Effect of inhibitors on Zygophyllum dumosum plant litter decomposition

https://doi.org/10.17221/38/2009-PSECitation:Abramovich T.K., Zurovsky Y., Steinberger Y. (2010): Effect of inhibitors on Zygophyllum dumosum plant litter decomposition. Plant Soil Environ., 56: 168-175.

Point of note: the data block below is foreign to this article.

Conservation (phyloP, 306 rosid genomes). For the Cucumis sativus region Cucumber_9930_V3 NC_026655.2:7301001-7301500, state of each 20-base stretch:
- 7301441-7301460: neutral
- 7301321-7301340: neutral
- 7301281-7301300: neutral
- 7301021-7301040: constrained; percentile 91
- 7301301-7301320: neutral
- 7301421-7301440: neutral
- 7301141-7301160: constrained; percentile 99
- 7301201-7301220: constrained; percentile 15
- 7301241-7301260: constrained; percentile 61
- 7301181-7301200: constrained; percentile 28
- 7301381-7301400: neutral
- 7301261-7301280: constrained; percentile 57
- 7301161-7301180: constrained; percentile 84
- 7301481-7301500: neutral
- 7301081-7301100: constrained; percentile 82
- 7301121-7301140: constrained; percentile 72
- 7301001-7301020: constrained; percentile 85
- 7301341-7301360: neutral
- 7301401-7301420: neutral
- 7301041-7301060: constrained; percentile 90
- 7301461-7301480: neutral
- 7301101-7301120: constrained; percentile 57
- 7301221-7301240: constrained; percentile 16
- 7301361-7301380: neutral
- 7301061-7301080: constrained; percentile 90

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The contribution of soil fauna to decomposition processes was studied by elimination of specific biotic elements using chemical inhibitors. Changes in overall activity of the microbial community were studied in Zygophyllum dumosum leaves treated with the inhibitors Nemacur (nematocide), Edigan (biocide), and water (control). At the end of a one-year study, the decomposition of leaves treated with Nemacur or Edigan indicated a loss of about ten percent mass compared to leaves treated with water. The kinetic constant for mass loss exhibited a bi-phasic decomposition process (typical for the Negev Desert) for inhibitor- and water-treated leaves. However, the water-treated leaves exhibited a turnover by 30% higher than the other treatments on a yearly basis. The Shannon-Weaver (H’) index of the microbial community in the decomposing leaves was found to be higher in the water-treated leaves only in the first sampling period, after which no differences between inhibitor- and water-treated leaves were observed. This study elucidates the importance of the biotic element in soil to decomposition processes in an arid climate, with focus on microbial communities.
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